Texas sues Pfizer with COVID anti-vax argument that is pure stupid

Texas Attorney General Ken Paxton.
Enlarge / Texas Attorney General Ken Paxton.

Texas Attorney General Ken Paxton sued Pfizer last week, claiming the pharmaceutical giant “deceived the public” by “unlawfully misrepresenting” the effectiveness of its mRNA COVID-19 vaccine and sought to silence critics.

The lawsuit also blames Pfizer for not ending the pandemic after the vaccine’s release in December 2020. “Contrary to Pfizer’s public statements, however, the pandemic did not end; it got worse” in 2021, the complaint reads.

“We are pursuing justice for the people of Texas, many of whom were coerced by tyrannical vaccine mandates to take a defective product sold by lies,” Paxton said in a press release. “The facts are clear. Pfizer did not tell the truth about their COVID-19 vaccines.”

In all, Paxton’s 54-page complaint acts as a compendium of pandemic-era anti-vaccine misinformation and tropes while making a slew of unsupported claims. But, central to the Lone Star State’s shaky legal argument is one that centers on the standard math Pfizer used to evaluate the effectiveness of its vaccine: a calculation of relative risk reduction.

This argument is as unoriginal as it is incorrect. Anti-vaccine advocates have championed this flawed math-based theory since the height of the pandemic. Actual experts have roundly debunked many times. Still, it appears in all its absurd glory in Paxton’s lawsuit last week, which seeks $10 million in reparations.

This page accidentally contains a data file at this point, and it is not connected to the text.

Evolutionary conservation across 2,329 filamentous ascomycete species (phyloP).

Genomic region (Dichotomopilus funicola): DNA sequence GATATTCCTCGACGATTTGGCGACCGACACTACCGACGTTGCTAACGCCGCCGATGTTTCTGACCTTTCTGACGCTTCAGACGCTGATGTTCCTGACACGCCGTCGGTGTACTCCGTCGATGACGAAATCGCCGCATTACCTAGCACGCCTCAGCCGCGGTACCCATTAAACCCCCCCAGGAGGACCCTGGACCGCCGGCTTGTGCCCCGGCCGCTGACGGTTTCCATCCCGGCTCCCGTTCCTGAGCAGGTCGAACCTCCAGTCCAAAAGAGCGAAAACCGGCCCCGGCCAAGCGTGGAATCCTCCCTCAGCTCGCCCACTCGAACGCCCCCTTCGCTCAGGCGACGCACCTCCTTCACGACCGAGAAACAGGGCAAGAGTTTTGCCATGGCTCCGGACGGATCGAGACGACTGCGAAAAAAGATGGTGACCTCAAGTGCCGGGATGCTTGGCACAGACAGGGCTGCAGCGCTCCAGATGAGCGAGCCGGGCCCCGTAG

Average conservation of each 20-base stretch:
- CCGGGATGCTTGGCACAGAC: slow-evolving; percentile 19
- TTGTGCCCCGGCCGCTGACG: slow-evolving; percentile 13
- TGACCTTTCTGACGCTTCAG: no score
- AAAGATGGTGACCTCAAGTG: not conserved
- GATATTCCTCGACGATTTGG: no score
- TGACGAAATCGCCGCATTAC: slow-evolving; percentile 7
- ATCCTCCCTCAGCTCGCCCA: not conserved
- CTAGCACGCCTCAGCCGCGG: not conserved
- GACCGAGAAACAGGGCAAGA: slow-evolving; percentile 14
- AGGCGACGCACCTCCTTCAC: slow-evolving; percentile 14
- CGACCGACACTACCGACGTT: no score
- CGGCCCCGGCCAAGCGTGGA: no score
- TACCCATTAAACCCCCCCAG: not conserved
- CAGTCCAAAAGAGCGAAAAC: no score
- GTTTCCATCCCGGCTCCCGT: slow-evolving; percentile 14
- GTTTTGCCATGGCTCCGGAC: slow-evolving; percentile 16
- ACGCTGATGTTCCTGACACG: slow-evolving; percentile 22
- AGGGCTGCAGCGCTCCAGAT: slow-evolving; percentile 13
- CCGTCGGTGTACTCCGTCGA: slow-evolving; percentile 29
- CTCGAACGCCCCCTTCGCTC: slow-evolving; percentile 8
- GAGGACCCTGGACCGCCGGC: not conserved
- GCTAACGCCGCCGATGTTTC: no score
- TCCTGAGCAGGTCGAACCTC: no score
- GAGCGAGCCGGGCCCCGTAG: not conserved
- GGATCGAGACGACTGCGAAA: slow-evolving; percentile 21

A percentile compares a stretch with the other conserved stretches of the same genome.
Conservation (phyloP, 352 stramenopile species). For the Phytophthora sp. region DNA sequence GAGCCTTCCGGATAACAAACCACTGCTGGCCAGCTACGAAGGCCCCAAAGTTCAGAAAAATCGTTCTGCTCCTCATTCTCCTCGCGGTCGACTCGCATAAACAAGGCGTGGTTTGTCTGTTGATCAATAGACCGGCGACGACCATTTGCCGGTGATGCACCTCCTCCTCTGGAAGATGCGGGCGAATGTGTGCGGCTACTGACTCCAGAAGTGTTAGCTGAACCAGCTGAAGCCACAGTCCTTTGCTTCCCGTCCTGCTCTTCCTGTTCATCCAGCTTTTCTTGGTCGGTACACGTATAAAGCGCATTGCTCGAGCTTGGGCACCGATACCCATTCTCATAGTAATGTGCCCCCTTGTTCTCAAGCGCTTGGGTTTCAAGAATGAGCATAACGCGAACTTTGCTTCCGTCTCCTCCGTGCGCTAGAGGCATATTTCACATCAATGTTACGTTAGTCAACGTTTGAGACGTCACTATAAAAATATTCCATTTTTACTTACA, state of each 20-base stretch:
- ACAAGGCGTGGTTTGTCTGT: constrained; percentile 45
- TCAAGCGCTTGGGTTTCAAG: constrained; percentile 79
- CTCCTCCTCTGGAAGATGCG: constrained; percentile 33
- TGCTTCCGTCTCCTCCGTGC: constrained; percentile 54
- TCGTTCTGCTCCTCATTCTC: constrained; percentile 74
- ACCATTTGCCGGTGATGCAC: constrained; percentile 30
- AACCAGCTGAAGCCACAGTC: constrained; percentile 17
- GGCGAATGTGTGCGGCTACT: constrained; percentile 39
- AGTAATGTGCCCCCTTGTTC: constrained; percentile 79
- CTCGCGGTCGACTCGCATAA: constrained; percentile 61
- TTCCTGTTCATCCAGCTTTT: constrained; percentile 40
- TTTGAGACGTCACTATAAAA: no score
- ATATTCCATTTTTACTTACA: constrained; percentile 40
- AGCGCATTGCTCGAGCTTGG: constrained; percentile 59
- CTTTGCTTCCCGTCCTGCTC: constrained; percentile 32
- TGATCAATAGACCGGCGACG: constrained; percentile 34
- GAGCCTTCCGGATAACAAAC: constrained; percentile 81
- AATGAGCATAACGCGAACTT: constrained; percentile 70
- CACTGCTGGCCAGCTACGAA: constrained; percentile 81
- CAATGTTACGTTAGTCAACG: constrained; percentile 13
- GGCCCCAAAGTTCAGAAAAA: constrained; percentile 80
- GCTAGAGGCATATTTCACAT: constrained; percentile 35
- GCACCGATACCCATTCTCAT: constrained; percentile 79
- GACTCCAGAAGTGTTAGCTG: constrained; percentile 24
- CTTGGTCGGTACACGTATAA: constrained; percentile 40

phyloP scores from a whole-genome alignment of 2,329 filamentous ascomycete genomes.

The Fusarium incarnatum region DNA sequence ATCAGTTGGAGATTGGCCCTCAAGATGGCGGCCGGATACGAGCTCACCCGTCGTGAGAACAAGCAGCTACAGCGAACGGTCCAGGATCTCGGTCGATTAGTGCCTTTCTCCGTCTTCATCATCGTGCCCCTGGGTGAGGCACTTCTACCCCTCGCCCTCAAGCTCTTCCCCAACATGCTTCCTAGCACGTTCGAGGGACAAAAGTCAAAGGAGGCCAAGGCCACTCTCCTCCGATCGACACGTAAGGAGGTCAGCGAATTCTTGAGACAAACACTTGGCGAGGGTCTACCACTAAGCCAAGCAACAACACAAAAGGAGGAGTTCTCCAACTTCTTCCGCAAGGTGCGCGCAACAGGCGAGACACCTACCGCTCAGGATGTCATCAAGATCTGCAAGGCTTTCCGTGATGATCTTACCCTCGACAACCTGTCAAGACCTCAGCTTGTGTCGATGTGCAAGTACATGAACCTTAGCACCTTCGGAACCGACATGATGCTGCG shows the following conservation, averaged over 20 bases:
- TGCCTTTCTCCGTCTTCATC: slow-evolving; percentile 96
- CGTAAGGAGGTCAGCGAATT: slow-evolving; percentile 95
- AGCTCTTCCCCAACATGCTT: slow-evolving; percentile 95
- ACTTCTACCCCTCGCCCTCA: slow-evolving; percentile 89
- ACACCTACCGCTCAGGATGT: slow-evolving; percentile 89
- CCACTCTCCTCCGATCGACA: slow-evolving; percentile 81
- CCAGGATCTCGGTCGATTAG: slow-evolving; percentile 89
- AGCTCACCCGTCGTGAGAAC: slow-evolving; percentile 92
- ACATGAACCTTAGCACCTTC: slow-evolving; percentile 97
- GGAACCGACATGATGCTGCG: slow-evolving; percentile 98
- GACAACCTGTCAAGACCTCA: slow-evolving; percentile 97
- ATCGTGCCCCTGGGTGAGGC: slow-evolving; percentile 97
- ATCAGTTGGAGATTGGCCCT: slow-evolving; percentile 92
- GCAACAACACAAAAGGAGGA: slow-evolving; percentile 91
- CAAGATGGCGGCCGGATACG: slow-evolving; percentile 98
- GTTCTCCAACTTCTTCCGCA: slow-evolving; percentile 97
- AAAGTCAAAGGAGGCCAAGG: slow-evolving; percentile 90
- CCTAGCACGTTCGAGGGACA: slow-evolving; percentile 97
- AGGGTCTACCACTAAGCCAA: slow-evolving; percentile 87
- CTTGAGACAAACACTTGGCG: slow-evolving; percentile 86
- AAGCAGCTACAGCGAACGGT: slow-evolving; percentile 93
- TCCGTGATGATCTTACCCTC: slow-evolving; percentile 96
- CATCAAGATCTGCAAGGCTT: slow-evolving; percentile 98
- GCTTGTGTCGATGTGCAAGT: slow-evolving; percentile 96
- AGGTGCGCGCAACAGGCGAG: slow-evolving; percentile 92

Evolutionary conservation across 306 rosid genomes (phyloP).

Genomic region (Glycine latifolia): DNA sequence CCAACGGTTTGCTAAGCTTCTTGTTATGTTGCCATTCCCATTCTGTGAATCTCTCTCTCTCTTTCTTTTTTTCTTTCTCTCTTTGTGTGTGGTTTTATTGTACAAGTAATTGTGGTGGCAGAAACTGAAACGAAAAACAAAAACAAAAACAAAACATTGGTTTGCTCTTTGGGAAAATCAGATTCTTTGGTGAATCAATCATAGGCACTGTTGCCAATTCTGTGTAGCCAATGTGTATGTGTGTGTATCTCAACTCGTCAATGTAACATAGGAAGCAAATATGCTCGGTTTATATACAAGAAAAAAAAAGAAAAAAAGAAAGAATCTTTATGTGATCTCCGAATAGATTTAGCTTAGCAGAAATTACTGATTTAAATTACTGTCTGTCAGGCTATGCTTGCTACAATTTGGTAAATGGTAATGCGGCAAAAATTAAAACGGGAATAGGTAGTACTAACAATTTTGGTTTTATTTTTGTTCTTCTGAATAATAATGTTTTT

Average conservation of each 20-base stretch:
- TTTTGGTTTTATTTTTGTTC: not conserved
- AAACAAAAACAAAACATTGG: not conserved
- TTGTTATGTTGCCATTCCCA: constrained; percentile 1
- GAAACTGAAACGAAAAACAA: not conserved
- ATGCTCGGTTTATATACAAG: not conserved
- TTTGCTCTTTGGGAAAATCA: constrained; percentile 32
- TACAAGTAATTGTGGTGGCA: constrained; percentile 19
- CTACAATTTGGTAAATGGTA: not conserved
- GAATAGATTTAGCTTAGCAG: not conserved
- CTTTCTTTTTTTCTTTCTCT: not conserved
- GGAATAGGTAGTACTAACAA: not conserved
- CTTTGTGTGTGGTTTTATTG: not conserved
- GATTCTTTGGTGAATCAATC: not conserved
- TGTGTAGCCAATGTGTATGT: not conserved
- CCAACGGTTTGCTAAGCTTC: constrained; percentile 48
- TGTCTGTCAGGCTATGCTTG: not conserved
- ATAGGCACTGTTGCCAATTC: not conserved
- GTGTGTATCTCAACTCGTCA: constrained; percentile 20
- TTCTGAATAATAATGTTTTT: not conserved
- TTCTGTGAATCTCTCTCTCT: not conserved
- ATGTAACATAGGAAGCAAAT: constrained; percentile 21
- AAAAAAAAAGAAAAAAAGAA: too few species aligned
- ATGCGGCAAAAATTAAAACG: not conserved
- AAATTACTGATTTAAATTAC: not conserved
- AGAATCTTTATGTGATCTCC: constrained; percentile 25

Math argument

Briefly, the lawsuit and the anti-vaccine rhetoric before it argues that Pfizer should have presented its vaccine’s effectiveness in terms of absolute risk reduction rather than relative risk reduction. Doing so would have made the highly effective COVID-19 vaccine appear extremely ineffective. Based on relative risk reduction in a two-month trial, Pfizer’s vaccine appeared 95 percent effective at preventing COVID-19—as Pfizer advertised. Using the same trial data but calculating absolute risk reduction, however, the vaccine effectiveness would have been 0.85 percent.

The difference between the two calculations is quite simple: Absolute risk reduction is a matter of subtraction—the percentage point drop in risk of a disease between an untreated and treated group. So, for example, if a group of untreated people have a 60 percent risk of developing a disease, but, when treated, the risk drops to 10 percent, the absolute risk reduction is 50 percent (60 – 10 = 50).

Relative risk reduction involves division—the percent change difference between the two groups’ risks. So, as in the previous example, if a treatment lowers disease risk from 60 percent to 10 percent, the relative risk reduction is 83 percent (50 percent drop / 60 percent initial risk = ~0.83).

Both numbers can be helpful when weighing the risks and benefits of treatments, but absolute risk reduction is particularly key when there’s a low risk of a disease. This can be easily understood by simply moving the decimal in the above example. If a treatment lowers a person’s disease risk from 6 percent to 1 percent, the relative risk reduction is still 83 percent—an impressive number that might argue for treatment—but the absolute risk reduction is a paltry 5 percent—which could easily be negated by any potential side effects or high costs.

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